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Stop and Stare

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First of December – Frost on a window pane

Harry’s coffee has gone cold. It also seems to have turned, in what can have only been a moment of inattention, into red wine.

“Oh,” he mumbles vaguely, stifling a yawn and taking another sip. “Never mind.”

He leans back in his chair and continues to gaze straight ahead. In his direct eye line, a tall, beautiful window stretches up to the high ceiling and down to the polished floor. Framed in glossy mahogany, the glass is covered in a dizzying sprawl of icy patterns that glitter and glow as though lit from within. Some spiral across the smooth surface in perfect fractals, others carve and swoop in majestic arcs, and the ones in the centre of the glass form delicate silver feathers that immediately put him in mind of David, the African Grey parrot belonging to his most recent customer, Mrs Cobb.

Harry stares at the icy feathers and smiles to himself, hoping that both the old lady and the bird are happy with their newly-completed project, a top-of-the-range bespoke tent that now sits at the bottom of their garden and allows them to look up through the transparent roof and gaze in complete comfort at the stars in the clear Cornish sky. Harry had managed to finish the project on time just hours ago, despite the lack of help from his staff—all three of whom had been called away to a big salvage and repair operation—and the well-intentioned but distracting attentions of Mrs Cobb herself, who has spent most of the week following him around with a list of questions.

After running his own business for the best part of a decade, Harry is used to all kinds of efforts to derail his concentration, but Mrs Cobb has somehow still managed to prove a challenge. He’s a little bit tired now, of course, but that’s just the way things are. He’s a busy man with a successful company that does not run itself, and feeling a touch weary and sore at the end of the day only means he’s doing things properly. He thinks.

Besides, he enjoys his work. It may have come as a surprise to his friends, his family and the Ministry that a post-war Harry Potter was no longer interested in running around after dark wizards, but as far as Harry himself was concerned, the change could not have come soon enough. He hadn’t had a plan when he’d borrowed Hermione’s extendable tent on the first day of his first free summer, but after dragging it all over the country for a month, curious seeds had begun to take root. He and the tent had travelled to isolated cliff tops, valleys and caves, where he had allowed himself to rest and breathe slowly after the horrors of the war and the chaotic emotion of the Burrow.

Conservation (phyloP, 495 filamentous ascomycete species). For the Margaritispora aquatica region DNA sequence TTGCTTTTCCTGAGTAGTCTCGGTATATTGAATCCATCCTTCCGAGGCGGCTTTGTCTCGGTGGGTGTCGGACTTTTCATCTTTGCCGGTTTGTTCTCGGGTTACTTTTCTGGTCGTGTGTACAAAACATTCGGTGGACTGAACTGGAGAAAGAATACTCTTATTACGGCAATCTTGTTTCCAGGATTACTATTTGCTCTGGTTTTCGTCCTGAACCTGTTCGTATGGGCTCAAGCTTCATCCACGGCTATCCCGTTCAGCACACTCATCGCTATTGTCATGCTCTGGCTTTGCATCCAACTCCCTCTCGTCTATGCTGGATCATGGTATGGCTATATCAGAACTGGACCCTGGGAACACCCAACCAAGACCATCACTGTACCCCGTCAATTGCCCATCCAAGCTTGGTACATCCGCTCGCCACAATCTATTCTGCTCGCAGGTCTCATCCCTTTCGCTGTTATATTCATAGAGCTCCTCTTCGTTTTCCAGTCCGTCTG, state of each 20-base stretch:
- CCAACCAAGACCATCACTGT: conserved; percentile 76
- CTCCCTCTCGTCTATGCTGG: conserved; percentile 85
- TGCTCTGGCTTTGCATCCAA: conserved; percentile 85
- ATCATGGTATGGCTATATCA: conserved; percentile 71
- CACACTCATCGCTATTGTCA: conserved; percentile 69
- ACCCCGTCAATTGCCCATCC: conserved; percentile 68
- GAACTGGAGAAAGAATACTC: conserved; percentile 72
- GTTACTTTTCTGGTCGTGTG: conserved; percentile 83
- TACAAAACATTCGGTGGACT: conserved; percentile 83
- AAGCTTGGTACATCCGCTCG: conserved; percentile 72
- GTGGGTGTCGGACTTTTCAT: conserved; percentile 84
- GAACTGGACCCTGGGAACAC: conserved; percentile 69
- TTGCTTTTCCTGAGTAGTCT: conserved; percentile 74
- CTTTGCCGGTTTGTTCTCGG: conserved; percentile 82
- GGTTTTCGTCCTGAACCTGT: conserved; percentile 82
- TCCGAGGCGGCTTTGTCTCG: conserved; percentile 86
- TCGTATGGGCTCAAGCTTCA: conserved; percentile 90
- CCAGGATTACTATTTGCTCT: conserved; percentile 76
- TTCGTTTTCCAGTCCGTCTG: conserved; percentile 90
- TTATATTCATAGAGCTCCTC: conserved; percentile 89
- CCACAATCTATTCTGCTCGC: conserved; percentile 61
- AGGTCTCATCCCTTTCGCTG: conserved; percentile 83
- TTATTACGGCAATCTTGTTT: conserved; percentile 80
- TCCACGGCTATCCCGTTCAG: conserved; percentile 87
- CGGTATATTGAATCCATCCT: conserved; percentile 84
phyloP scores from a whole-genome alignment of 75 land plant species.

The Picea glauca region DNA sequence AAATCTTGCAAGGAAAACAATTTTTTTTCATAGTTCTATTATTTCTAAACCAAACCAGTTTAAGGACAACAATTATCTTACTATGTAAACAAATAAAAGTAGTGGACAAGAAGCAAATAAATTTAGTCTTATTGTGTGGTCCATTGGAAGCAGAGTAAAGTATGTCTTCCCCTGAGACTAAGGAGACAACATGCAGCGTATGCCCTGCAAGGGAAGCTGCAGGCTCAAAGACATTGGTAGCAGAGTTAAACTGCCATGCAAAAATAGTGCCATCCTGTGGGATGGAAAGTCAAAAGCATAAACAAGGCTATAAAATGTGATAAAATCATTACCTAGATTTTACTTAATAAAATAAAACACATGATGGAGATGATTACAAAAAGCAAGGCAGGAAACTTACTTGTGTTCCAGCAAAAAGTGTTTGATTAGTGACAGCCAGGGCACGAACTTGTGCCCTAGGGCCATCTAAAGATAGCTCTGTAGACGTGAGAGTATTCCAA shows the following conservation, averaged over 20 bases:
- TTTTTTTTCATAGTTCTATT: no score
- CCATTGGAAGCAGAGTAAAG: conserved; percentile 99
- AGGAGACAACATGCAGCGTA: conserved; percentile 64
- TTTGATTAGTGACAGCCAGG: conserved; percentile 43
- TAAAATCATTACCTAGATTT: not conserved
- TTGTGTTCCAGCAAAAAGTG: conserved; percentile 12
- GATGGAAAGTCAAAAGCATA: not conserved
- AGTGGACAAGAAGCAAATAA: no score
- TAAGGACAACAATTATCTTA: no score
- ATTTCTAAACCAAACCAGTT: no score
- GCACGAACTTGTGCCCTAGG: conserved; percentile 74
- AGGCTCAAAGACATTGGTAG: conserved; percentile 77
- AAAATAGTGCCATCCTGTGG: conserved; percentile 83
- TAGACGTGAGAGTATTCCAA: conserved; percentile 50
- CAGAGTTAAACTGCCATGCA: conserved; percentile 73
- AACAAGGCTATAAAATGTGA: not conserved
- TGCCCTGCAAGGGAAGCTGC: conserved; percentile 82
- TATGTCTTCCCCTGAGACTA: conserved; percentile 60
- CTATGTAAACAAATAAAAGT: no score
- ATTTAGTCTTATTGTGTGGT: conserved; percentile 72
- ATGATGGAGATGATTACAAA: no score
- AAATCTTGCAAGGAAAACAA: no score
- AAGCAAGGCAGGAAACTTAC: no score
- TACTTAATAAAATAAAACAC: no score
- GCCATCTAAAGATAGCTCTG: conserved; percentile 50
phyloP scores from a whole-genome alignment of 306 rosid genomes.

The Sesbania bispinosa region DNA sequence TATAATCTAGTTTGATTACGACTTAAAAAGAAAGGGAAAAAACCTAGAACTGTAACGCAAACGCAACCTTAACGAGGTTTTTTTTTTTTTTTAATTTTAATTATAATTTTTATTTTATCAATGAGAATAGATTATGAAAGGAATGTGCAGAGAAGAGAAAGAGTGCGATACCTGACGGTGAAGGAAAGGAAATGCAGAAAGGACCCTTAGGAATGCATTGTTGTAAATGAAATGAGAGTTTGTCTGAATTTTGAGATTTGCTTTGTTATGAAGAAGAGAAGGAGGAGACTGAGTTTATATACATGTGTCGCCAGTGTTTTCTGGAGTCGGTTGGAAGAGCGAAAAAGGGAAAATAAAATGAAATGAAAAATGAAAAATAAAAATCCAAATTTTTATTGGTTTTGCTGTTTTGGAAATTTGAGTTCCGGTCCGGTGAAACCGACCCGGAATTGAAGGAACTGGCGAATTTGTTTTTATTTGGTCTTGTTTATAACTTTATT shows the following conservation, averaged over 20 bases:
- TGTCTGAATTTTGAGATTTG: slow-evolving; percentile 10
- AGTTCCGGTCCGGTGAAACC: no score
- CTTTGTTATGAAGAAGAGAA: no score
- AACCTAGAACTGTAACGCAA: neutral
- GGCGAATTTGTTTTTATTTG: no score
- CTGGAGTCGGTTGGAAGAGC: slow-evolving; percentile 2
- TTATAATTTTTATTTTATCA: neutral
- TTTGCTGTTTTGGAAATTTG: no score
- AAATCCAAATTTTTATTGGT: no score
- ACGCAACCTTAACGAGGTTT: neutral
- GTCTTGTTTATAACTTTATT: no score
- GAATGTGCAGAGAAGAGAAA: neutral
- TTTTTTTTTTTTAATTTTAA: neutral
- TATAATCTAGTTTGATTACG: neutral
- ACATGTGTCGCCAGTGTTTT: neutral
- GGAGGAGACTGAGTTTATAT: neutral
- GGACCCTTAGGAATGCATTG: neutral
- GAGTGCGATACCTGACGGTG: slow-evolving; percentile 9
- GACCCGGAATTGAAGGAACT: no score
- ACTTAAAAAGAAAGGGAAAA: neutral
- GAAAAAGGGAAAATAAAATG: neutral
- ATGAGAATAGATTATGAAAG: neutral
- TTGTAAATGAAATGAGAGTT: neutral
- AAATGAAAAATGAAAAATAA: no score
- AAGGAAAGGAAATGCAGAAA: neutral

Each location had, of course, presented its own unique set of requirements, and Harry had rolled up his sleeves and set to work on his little canvas home, finding not only that was he enjoying himself but that he had a knack for the job. By the time he came back to civilisation, ready to return to Hogwarts and complete his NEWTs, he had built up an impressive arsenal of extension charms and had improved his skills in Transfiguration dramatically enough to stun McGonagall into temporary silence.

Ron had remarked that he had never seen anything so spectacular, at least until Harry had finally been persuaded to pitch up the tent on the lawn and Hermione had almost burst into tears on seeing his work for the first time. After that, of course, McGonagall’s shocked silence had never stood a chance.

Two weeks after the end of his last term at Hogwarts, Harry had rented himself a little office in London and gone into business. Ten years later, Evans Amazing Living Spaces offers a wide range of small custom builds, everything from log cabins to wishing wells and barbecue pits, but Harry’s customised all-weather tents are still the biggest draw. He spends most days either in the office or out at sites all over the country, and when he’s not working, his time is distributed between various functions and balls, which he tolerates, and being the best uncle he can be to Rose, which he loves. With Teddy now in his first year at Hogwarts, Harry thinks he should have at least a little extra time for things like sleeping or just sitting around, but if he does have it, he has no idea where it is hiding itself.

The trouble is, he has no idea how to say no to any commission, even the ridiculous ones, and there are plenty of those. He has the feeling that Ron and Hermione would be horribly disappointed if he were to dry up the stream of tales about some of his more nonsensical builds, and even Andromeda wheedles again and again to hear the story about the man who had employed Harry to build a garden shed in the shape of a giant turnip.